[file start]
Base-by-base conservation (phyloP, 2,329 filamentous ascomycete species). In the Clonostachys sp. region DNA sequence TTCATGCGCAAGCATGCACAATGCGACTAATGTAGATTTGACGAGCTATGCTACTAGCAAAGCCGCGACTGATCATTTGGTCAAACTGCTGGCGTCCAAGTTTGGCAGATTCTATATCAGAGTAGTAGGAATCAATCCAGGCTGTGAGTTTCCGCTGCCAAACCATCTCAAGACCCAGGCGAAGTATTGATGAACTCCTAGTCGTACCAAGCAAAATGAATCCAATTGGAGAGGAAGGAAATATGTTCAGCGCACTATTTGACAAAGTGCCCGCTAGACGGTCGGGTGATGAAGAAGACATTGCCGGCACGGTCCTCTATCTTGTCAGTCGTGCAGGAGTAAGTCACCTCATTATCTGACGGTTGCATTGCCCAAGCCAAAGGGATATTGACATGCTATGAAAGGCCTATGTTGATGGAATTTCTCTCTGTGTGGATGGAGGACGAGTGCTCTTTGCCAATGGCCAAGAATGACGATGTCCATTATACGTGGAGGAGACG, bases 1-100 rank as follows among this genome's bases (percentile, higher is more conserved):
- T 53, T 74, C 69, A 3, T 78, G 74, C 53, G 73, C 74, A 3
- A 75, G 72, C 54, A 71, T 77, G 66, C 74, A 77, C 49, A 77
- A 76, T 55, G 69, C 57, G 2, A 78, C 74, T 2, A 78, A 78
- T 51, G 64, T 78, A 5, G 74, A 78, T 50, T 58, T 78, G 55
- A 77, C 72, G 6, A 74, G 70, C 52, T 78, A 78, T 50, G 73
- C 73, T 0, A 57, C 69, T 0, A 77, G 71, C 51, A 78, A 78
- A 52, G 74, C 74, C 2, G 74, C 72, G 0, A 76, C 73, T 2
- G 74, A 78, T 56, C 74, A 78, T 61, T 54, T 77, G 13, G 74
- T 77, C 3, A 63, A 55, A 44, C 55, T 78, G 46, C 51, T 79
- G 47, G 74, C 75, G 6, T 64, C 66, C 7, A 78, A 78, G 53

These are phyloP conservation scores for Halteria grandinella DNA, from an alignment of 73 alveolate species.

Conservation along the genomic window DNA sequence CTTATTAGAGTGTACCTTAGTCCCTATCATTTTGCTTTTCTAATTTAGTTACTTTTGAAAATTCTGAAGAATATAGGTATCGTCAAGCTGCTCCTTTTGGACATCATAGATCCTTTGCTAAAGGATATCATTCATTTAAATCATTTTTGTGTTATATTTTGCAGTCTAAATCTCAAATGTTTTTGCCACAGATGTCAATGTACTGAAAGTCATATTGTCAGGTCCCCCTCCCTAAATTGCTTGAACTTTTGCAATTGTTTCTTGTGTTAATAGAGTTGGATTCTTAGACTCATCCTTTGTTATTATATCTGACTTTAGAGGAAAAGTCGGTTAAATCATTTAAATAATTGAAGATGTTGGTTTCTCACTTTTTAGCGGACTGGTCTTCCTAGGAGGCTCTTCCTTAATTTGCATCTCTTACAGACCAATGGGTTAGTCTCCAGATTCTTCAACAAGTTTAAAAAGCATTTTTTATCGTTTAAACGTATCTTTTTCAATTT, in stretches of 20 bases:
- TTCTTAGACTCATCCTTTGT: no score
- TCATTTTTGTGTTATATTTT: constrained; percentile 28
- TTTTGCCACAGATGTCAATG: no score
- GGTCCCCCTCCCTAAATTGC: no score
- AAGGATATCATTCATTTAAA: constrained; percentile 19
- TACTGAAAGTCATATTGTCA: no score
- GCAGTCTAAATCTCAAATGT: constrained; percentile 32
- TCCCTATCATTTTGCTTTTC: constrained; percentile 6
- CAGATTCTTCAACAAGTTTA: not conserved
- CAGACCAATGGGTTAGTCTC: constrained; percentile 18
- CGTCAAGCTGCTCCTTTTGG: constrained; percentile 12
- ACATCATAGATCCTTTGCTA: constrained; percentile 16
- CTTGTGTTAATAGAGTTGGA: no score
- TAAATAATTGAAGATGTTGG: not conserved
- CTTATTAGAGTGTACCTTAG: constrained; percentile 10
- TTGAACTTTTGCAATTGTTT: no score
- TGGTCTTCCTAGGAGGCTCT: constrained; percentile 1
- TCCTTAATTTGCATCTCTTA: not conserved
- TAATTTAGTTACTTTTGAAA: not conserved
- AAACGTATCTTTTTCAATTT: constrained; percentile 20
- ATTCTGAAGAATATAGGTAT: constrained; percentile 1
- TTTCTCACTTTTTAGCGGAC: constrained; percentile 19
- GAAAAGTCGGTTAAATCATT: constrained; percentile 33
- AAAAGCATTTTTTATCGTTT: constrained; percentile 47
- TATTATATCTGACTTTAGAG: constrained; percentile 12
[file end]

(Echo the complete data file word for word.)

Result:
Base-by-base conservation (phyloP, 2,329 filamentous ascomycete species). In the Clonostachys sp. region DNA sequence TTCATGCGCAAGCATGCACAATGCGACTAATGTAGATTTGACGAGCTATGCTACTAGCAAAGCCGCGACTGATCATTTGGTCAAACTGCTGGCGTCCAAGTTTGGCAGATTCTATATCAGAGTAGTAGGAATCAATCCAGGCTGTGAGTTTCCGCTGCCAAACCATCTCAAGACCCAGGCGAAGTATTGATGAACTCCTAGTCGTACCAAGCAAAATGAATCCAATTGGAGAGGAAGGAAATATGTTCAGCGCACTATTTGACAAAGTGCCCGCTAGACGGTCGGGTGATGAAGAAGACATTGCCGGCACGGTCCTCTATCTTGTCAGTCGTGCAGGAGTAAGTCACCTCATTATCTGACGGTTGCATTGCCCAAGCCAAAGGGATATTGACATGCTATGAAAGGCCTATGTTGATGGAATTTCTCTCTGTGTGGATGGAGGACGAGTGCTCTTTGCCAATGGCCAAGAATGACGATGTCCATTATACGTGGAGGAGACG, bases 1-100 rank as follows among this genome's bases (percentile, higher is more conserved):
- T 53, T 74, C 69, A 3, T 78, G 74, C 53, G 73, C 74, A 3
- A 75, G 72, C 54, A 71, T 77, G 66, C 74, A 77, C 49, A 77
- A 76, T 55, G 69, C 57, G 2, A 78, C 74, T 2, A 78, A 78
- T 51, G 64, T 78, A 5, G 74, A 78, T 50, T 58, T 78, G 55
- A 77, C 72, G 6, A 74, G 70, C 52, T 78, A 78, T 50, G 73
- C 73, T 0, A 57, C 69, T 0, A 77, G 71, C 51, A 78, A 78
- A 52, G 74, C 74, C 2, G 74, C 72, G 0, A 76, C 73, T 2
- G 74, A 78, T 56, C 74, A 78, T 61, T 54, T 77, G 13, G 74
- T 77, C 3, A 63, A 55, A 44, C 55, T 78, G 46, C 51, T 79
- G 47, G 74, C 75, G 6, T 64, C 66, C 7, A 78, A 78, G 53

These are phyloP conservation scores for Halteria grandinella DNA, from an alignment of 73 alveolate species.

Conservation along the genomic window DNA sequence CTTATTAGAGTGTACCTTAGTCCCTATCATTTTGCTTTTCTAATTTAGTTACTTTTGAAAATTCTGAAGAATATAGGTATCGTCAAGCTGCTCCTTTTGGACATCATAGATCCTTTGCTAAAGGATATCATTCATTTAAATCATTTTTGTGTTATATTTTGCAGTCTAAATCTCAAATGTTTTTGCCACAGATGTCAATGTACTGAAAGTCATATTGTCAGGTCCCCCTCCCTAAATTGCTTGAACTTTTGCAATTGTTTCTTGTGTTAATAGAGTTGGATTCTTAGACTCATCCTTTGTTATTATATCTGACTTTAGAGGAAAAGTCGGTTAAATCATTTAAATAATTGAAGATGTTGGTTTCTCACTTTTTAGCGGACTGGTCTTCCTAGGAGGCTCTTCCTTAATTTGCATCTCTTACAGACCAATGGGTTAGTCTCCAGATTCTTCAACAAGTTTAAAAAGCATTTTTTATCGTTTAAACGTATCTTTTTCAATTT, in stretches of 20 bases:
- TTCTTAGACTCATCCTTTGT: no score
- TCATTTTTGTGTTATATTTT: constrained; percentile 28
- TTTTGCCACAGATGTCAATG: no score
- GGTCCCCCTCCCTAAATTGC: no score
- AAGGATATCATTCATTTAAA: constrained; percentile 19
- TACTGAAAGTCATATTGTCA: no score
- GCAGTCTAAATCTCAAATGT: constrained; percentile 32
- TCCCTATCATTTTGCTTTTC: constrained; percentile 6
- CAGATTCTTCAACAAGTTTA: not conserved
- CAGACCAATGGGTTAGTCTC: constrained; percentile 18
- CGTCAAGCTGCTCCTTTTGG: constrained; percentile 12
- ACATCATAGATCCTTTGCTA: constrained; percentile 16
- CTTGTGTTAATAGAGTTGGA: no score
- TAAATAATTGAAGATGTTGG: not conserved
- CTTATTAGAGTGTACCTTAG: constrained; percentile 10
- TTGAACTTTTGCAATTGTTT: no score
- TGGTCTTCCTAGGAGGCTCT: constrained; percentile 1
- TCCTTAATTTGCATCTCTTA: not conserved
- TAATTTAGTTACTTTTGAAA: not conserved
- AAACGTATCTTTTTCAATTT: constrained; percentile 20
- ATTCTGAAGAATATAGGTAT: constrained; percentile 1
- TTTCTCACTTTTTAGCGGAC: constrained; percentile 19
- GAAAAGTCGGTTAAATCATT: constrained; percentile 33
- AAAAGCATTTTTTATCGTTT: constrained; percentile 47
- TATTATATCTGACTTTAGAG: constrained; percentile 12